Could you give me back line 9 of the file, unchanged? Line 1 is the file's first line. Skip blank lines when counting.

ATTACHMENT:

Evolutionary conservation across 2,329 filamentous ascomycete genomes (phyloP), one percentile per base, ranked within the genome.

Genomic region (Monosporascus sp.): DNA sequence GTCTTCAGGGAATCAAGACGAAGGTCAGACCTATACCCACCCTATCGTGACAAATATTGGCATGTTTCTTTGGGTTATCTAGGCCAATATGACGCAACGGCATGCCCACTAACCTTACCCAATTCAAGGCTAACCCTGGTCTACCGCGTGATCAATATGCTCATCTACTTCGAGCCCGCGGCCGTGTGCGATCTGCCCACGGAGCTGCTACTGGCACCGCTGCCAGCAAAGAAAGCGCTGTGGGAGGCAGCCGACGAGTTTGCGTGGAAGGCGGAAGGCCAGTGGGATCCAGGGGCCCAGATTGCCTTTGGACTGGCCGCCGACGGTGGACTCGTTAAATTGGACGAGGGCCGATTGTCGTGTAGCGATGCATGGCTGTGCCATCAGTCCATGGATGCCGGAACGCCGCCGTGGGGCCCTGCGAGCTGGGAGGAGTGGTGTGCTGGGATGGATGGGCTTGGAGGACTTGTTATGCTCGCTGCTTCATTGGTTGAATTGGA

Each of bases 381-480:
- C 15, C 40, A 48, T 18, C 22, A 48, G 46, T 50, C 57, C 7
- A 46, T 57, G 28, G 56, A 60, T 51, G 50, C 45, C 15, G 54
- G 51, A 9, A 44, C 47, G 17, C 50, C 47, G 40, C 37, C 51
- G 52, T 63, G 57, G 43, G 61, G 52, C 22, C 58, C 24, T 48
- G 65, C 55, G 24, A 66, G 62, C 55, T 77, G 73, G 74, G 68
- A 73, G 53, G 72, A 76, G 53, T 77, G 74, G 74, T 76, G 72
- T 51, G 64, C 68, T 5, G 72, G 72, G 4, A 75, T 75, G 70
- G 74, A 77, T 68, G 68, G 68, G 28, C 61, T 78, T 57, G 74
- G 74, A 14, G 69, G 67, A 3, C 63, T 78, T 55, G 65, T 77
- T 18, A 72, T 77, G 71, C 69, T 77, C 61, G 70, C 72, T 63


- A 73, G 53, G 72, A 76, G 53, T 77, G 74, G 74, T 76, G 72